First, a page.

A home is where we spend the most time of our lives. As such, it’s no surprise that home is one of the biggest causes of injury for firefighters. Firefighters spend most of their time working in high-risk environments, which means more risk of injury for them.
It’s easy to forget that you don’t know your house as well as you think. This can make things tricky when you have to take care of people who live in your home. While you can’t control your neighbors, you can make sure to follow some basic fire safety rules. This includes keeping your home well-stocked with fire extinguishers, smoke alarms, and fire blankets. Here’s everything you need to know about fire safety in your home.
What To Do When You Hear Smoke
If you hear smoke, follow these steps:
1) Stop, drop, and roll. In the event of a fire, this means stop what you are doing, take off any clothes that might catch on fire, and lie on the ground. It’s important to give yourself time to think. If there is nothing that may be catching fire, run to the nearest exit or call 911.
2) Take action by extinguishing the flames with a nearby object like a blanket or throw rug. This will help keep your home safe while you wait for emergency workers to arrive.
Install Working Fire Extinguishers
The first step in fire safety is having working fire extinguishers. If a fire breaks out, you’ll need to act quickly. If there are no working fire extinguishers in the house, you’ll have to go outside to get them. These are responsible for putting out small fires before they turn into big ones.
Make Smoke Alarms A Priority
Make sure to install smoke alarms in every bedroom and on every level of your home. Smoke detectors are the first line of defense against house fires. In one study, it was found that a smoke alarm can reduce the risk of dying in a fire by 50 percent. When a smoke alarm goes off, you should get everyone out quickly and call the fire department if necessary.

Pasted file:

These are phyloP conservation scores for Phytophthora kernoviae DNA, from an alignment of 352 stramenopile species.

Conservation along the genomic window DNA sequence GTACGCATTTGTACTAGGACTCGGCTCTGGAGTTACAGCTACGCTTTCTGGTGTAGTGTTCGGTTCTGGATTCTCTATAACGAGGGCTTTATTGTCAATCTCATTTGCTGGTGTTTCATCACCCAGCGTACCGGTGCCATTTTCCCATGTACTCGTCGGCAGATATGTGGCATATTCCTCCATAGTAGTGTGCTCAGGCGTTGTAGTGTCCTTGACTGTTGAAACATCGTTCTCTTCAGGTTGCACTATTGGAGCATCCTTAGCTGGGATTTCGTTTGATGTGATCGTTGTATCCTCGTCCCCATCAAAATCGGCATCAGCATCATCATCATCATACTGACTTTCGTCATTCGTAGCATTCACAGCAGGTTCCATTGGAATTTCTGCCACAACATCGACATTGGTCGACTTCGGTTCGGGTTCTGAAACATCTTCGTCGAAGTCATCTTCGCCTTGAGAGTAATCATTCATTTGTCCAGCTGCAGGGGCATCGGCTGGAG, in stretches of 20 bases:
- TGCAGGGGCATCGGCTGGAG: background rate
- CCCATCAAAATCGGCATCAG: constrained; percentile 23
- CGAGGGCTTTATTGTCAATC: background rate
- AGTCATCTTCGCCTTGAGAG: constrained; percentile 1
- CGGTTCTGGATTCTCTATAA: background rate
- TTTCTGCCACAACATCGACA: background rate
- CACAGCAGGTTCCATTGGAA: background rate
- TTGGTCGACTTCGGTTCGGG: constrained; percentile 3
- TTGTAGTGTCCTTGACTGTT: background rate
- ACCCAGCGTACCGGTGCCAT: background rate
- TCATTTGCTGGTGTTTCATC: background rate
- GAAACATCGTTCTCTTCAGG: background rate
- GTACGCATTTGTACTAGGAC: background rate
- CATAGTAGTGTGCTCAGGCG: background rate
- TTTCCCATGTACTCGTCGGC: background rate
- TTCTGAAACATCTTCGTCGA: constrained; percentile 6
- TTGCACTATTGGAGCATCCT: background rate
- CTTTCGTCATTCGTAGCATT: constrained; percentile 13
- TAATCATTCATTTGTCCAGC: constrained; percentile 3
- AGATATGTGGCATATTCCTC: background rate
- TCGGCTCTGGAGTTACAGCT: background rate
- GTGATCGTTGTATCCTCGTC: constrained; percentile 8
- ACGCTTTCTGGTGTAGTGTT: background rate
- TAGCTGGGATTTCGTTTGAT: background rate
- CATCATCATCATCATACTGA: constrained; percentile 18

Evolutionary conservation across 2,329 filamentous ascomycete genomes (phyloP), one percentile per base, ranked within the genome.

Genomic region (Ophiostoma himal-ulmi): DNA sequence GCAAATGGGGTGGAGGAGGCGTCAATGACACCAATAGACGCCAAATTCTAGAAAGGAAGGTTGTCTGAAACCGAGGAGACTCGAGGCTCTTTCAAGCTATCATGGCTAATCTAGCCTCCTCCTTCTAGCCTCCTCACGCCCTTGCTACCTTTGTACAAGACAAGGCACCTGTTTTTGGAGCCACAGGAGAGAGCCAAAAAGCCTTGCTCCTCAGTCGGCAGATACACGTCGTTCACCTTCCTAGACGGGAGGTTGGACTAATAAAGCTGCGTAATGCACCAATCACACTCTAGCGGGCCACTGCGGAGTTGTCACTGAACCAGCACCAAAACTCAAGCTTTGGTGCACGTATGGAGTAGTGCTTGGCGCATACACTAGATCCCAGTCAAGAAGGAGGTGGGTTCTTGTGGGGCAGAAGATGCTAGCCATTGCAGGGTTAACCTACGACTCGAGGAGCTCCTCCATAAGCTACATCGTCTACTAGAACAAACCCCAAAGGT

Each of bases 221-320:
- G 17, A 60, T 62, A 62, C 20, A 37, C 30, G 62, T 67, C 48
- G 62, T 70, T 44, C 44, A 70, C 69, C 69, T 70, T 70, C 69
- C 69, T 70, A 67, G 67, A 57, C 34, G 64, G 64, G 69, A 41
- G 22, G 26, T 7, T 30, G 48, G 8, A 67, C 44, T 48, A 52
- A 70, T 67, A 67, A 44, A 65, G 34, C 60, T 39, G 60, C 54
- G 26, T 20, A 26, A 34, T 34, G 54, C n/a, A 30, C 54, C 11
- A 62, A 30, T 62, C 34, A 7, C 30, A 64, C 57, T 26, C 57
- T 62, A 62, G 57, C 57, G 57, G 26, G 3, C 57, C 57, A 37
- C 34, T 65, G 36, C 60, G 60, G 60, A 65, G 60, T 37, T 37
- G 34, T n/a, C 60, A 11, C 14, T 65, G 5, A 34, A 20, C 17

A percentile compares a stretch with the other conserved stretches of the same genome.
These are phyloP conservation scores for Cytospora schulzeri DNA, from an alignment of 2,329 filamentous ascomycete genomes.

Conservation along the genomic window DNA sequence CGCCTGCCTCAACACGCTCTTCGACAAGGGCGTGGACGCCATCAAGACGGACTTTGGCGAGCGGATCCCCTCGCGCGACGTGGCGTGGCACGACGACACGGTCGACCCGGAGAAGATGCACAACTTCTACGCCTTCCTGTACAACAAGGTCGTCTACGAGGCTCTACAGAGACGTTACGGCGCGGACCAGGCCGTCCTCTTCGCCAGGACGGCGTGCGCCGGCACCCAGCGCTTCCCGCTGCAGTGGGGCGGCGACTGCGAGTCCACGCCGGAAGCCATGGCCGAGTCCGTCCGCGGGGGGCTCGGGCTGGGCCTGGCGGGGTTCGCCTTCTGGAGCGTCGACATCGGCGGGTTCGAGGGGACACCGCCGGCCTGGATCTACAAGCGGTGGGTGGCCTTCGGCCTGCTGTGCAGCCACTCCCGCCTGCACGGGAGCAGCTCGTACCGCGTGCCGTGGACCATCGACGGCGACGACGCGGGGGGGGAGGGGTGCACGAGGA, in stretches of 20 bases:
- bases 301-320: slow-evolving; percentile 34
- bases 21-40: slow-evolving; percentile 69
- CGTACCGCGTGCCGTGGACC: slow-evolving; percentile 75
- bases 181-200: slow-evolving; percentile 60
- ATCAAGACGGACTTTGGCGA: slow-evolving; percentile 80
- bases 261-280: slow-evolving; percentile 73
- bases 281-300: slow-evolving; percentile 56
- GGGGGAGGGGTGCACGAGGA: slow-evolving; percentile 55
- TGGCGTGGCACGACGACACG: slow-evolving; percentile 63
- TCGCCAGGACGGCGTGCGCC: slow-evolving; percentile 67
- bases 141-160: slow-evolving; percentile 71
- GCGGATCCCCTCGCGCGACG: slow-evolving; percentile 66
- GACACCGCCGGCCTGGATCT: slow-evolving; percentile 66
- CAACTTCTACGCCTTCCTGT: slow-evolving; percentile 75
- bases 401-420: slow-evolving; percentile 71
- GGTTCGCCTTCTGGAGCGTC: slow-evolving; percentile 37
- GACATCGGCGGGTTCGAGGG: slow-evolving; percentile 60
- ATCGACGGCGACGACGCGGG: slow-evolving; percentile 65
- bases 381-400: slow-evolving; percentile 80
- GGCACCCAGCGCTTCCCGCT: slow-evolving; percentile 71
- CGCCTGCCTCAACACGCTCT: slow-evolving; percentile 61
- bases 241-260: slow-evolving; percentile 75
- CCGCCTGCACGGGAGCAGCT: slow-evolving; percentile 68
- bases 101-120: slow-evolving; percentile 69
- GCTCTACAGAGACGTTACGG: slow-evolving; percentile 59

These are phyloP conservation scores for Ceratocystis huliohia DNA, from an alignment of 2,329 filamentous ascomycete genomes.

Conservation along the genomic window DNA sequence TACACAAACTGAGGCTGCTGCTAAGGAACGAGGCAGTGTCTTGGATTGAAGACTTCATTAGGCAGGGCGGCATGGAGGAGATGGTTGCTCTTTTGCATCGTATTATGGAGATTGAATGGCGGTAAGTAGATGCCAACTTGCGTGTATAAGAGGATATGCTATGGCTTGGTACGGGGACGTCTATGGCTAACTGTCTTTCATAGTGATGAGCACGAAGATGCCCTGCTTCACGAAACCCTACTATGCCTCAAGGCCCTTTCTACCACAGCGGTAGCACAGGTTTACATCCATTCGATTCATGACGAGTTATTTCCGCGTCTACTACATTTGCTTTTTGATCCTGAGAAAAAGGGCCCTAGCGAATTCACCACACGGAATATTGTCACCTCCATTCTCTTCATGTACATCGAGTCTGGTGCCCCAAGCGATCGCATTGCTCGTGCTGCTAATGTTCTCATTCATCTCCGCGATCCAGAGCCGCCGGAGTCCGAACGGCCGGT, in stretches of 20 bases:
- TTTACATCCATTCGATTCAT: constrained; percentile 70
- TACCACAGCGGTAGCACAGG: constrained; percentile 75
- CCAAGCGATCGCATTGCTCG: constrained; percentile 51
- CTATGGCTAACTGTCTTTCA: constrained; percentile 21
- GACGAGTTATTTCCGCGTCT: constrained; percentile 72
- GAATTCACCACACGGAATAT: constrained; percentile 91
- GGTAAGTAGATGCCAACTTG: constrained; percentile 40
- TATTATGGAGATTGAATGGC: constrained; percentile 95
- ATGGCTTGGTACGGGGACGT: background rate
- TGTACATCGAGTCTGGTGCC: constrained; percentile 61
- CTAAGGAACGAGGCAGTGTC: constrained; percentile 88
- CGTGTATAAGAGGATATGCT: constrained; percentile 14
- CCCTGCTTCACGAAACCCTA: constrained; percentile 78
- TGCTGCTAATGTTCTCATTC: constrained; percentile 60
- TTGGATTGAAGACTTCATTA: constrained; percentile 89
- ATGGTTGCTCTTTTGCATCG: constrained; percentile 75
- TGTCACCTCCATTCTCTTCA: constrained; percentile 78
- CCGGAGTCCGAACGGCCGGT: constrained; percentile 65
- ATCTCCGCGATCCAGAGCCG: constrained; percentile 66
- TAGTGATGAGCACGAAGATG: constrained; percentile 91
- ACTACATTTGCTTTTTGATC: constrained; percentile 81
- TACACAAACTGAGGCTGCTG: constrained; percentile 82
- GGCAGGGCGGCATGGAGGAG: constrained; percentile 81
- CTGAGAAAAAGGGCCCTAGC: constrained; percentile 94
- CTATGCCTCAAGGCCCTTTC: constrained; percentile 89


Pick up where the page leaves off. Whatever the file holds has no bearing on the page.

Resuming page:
Know The Fire Code
You need to know the fire code. This is a set of regulations that governs what type of actions homeowners can take when there’s a fire in the home. The code is specific and gives guidelines on how to respond to different situations. When you’re at home, it’s always important that you know where the nearest escape routes are. Escape routes should be marked and easily accessible.
Hiring a brandwacht (fire watch) might be a good idea, as they have experience in fighting starting fire and they are able to do first aid.
Don’t Use Furnace Or Central Air Conditioner
Furnace and central air conditioner failures can lead to serious injuries, such as carbon monoxide poisoning. If you think your furnace isn’t working properly or if you don’t know how to control your central air conditioner, take it off the circuit breaker box until it’s fixed.
Don’t Use Portable Space Heaters
Portable space heaters are a good idea when you need to warm up a cold room in the winter. But they should never be used inside your home. They emit dangerous levels of carbon monoxide and other harmful chemicals, which can be deadly to humans and pets if used indoors. If you need heat, keep it on low settings with plenty of ventilation.